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Accessibility Is a Broker’s Responsibility
Is your office accessible to clients with disabilities? Here are some tips from NAR legal counsel for making sure your brokerage is and continues to be ADA compliant.
January 30, 2015
When was the last time you evaluated the accessibility of your office?
Real estate offices are considered places of public accommodation under Title III of the Americans with Disabilities Act. Broker-owners must understand and comply with the law by making sure physical office spaces are accessible to people with disabilities. Compliance not only protects a business against legal action, it also helps ensure that reputable service is being provided to all clients in the community.
In the National Association of REALTORS®’ monthly video series, Window to the Law, NAR Associate Counsel Lesley Walker addresses frequently asked questions that NAR receives about the ADA and outlines the responsibilities of a brokerage owner.
Here are elements of Title III that brokers should be mindful of in order to stay aligned with the ADA.
“We recommend that real estate offices and real estate board offices conduct a physical audit of their office spaces to determine the accessibility of the space and what, if any, changes need to be made,” Walker says.
She points to the Department of Justice’s list of 21 modification examples considered “readily achievable” for places of accommodation – meaning such modifications can be completed without much difficulty or expense. This list includes installing ramps, widening doorways, repositioning office furniture and phones, making cutouts in sidewalks and entrances, installing flashing alarms, lights, and more.
Walker suggests that office managers schedule routine ADA evaluations to ensure ongoing ADA compliance.
Do your salespeople conduct business at home? Make sure they understand how the ADA applies to their home offices.
“Any portion of a home that is used as a home office where business is conducted with customers would also be considered a place of accommodation requiring ADA compliance,” Walker says.
If your agents are meeting with clients in their home office, then the home office is considered a place of public accommodation under the ADA just like a brokerage office, and your agents must adhere to the same obligations.
ADA also requires real estate offices to remove communication barriers by offering auxiliary aids. Walker says it is important to open up a dialog and ask customers what auxiliary aid or service they may require to facilitate effective communication. An example of this would be providing an interpreter for a client with a hearing impairment.
Paying for such accommodations is the broker’s responsibility. The brokerage does not necessarily have to provide the exact auxiliary aid requested, Walker says, but must provide one that enables effective communication for the disabled individual.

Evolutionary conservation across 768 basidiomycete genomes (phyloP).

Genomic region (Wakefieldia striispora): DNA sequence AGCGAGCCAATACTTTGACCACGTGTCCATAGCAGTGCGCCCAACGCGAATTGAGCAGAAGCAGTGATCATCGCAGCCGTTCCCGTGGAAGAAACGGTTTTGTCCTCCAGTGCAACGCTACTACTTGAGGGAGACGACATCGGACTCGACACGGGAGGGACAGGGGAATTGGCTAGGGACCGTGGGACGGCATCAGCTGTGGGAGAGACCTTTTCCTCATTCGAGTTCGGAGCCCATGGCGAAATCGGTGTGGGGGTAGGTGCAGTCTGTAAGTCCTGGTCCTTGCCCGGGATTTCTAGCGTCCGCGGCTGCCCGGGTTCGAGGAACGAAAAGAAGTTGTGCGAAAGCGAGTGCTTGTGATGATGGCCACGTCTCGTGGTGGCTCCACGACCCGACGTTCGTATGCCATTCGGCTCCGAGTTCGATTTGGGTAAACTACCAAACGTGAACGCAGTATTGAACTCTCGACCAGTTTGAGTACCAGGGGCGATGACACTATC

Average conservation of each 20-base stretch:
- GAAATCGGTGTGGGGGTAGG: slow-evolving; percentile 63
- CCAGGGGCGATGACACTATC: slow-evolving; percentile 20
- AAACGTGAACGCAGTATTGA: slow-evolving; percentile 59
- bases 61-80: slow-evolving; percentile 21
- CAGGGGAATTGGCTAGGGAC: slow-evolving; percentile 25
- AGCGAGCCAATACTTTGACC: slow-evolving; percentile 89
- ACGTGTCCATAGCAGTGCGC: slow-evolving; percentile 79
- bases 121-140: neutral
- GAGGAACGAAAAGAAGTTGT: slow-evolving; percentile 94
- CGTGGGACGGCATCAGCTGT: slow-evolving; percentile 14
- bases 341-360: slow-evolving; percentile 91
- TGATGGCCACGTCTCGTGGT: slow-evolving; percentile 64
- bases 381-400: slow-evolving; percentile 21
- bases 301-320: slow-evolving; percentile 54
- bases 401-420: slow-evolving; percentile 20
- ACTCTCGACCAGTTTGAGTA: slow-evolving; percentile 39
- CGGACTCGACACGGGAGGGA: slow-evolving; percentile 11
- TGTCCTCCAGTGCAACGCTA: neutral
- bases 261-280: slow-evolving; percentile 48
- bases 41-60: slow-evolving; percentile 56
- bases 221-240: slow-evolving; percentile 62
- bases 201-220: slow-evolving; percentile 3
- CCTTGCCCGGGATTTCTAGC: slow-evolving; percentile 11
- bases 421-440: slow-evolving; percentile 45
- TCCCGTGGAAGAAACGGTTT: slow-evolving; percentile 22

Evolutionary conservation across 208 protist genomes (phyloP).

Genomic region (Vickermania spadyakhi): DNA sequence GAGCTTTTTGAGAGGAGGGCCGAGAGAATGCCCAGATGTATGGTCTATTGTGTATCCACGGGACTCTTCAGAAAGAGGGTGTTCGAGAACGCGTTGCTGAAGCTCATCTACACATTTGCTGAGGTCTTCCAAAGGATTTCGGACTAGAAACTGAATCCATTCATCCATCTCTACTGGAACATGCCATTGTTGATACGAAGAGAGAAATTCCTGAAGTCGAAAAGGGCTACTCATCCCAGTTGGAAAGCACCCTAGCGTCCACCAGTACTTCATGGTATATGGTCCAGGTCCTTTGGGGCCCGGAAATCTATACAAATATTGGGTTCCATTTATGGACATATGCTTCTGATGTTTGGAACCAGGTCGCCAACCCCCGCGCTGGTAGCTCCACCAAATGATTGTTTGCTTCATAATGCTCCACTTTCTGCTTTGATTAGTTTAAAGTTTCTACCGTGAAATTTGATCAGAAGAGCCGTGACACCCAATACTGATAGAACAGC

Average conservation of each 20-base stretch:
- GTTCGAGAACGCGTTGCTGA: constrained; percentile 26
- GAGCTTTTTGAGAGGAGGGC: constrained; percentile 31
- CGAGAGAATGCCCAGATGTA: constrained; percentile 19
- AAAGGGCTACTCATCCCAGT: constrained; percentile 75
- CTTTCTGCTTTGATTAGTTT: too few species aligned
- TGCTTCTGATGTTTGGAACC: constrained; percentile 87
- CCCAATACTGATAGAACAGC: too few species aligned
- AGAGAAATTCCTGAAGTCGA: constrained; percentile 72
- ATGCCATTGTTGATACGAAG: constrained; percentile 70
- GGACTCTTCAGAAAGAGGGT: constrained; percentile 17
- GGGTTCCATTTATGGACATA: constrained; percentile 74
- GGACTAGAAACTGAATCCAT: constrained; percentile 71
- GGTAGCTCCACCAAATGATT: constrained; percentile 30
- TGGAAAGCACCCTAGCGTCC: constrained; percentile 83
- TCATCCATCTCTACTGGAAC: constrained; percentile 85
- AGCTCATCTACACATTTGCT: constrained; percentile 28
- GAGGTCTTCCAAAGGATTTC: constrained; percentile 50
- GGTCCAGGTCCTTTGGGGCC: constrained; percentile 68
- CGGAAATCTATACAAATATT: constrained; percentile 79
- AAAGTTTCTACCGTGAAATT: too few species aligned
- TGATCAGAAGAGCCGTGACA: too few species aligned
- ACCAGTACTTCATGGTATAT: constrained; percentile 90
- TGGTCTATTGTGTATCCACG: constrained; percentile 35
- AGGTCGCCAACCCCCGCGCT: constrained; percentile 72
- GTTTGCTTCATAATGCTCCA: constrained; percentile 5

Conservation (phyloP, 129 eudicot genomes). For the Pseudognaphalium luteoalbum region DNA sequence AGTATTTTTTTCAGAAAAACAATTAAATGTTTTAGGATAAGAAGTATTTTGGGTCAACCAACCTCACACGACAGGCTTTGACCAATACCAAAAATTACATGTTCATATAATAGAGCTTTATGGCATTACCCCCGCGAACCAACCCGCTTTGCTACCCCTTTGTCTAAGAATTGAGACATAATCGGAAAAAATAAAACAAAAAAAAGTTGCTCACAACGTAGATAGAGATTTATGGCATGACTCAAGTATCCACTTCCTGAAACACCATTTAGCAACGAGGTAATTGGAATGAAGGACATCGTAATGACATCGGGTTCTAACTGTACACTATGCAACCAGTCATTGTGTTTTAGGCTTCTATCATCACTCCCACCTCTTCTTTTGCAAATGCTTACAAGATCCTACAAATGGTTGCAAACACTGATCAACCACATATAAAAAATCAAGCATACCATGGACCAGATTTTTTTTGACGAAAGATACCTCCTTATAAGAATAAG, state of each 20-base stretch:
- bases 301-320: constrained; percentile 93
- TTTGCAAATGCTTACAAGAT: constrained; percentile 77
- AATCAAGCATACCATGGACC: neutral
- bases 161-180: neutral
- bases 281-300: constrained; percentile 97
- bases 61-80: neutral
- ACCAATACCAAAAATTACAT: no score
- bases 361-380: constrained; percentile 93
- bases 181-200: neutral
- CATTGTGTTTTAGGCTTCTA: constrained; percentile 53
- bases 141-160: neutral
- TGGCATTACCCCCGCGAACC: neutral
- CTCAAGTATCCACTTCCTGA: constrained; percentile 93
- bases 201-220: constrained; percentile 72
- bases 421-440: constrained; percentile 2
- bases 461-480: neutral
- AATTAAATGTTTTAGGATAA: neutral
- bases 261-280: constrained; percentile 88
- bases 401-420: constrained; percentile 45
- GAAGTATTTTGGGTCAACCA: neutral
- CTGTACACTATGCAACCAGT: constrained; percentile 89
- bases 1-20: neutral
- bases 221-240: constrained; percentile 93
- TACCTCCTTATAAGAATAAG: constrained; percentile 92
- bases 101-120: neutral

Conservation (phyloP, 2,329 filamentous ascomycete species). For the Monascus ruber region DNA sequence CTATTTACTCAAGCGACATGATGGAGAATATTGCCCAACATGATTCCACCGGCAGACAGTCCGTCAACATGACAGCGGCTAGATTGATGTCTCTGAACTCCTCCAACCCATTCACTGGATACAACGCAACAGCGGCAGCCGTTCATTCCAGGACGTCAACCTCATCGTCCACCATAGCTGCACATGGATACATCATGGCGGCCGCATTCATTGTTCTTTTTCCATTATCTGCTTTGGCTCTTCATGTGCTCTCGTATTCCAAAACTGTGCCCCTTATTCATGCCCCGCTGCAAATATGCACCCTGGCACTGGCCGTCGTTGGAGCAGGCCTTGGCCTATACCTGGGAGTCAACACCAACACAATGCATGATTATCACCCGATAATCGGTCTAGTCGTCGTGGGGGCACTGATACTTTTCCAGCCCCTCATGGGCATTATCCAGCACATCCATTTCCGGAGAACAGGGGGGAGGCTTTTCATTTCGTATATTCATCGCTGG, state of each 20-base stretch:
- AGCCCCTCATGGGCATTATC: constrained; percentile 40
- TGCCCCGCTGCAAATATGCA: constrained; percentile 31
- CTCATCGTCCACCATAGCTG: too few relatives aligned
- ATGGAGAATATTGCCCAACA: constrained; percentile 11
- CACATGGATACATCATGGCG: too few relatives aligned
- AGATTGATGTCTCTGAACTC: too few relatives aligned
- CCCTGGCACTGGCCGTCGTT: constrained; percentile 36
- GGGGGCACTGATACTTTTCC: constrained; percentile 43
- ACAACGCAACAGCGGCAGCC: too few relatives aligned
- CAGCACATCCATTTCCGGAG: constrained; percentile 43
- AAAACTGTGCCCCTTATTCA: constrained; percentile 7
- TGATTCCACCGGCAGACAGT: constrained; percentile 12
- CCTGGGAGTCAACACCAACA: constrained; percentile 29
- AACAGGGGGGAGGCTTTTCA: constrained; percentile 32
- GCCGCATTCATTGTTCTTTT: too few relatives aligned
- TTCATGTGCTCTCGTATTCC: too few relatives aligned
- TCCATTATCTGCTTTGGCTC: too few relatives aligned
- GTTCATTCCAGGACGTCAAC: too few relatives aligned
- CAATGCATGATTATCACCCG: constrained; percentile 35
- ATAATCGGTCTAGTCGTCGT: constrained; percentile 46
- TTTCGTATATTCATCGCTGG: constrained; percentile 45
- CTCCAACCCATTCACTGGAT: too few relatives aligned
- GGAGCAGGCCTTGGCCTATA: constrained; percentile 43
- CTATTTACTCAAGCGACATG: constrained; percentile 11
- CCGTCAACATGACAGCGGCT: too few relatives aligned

Real estate offices are not required to provide personal assistance devices, however, such as hearing aids or wheelchairs.
Meetings and Events
Planning to host a conference or special event? It is the responsibility of the business or organization hosting the event to meet ADA obligations. The facility housing the gathering may take on ADA responsibility if it’s outlined in the rental contract agreement. Walker says it’s important to make sure that the contract indemnifies your business if the facility violates the ADA.
The responsibility of providing auxiliary aids still falls on the host. Walker suggests asking event or meeting attendees in advance if they require any communication aids.
The question of whether a website is a place of public accommodation under the ADA is still unresolved, Walker says.
“Twenty years ago, when the ADA was first enacted, the Internet existed, but it certainly did not play an integral part of our everyday personal and professional lives the way it does today,” Walker says.
Courts’ decisions are split on this issue. In January 2010, the Department of Justice took the position that websites are places of public accommodation, and plans to issue proposed regulations on this subject. Issuance of such regulations has been delayed until at least March of this year.
“This would be a good time to begin familiarizing yourself with measures that need to be taken to make a website accessible,” Walker says.
There are consequences for not complying with the ADA. Private parties can bring lawsuits against your office. The attorney general also has the authority to file a lawsuit when there is a pattern of alleged discriminations or in cases of general public importance. If a real estate office is found to be noncompliant, the company can face monetary and civil penalties, Walker says.
Don’t forget to check your state laws as well, Walker says. State law may provide greater protection for people with disabilities than the ADA, requiring brokers to comply with both state and federal laws.
Learn more from NAR’s Americans with Disabilities Act Compliance Kit.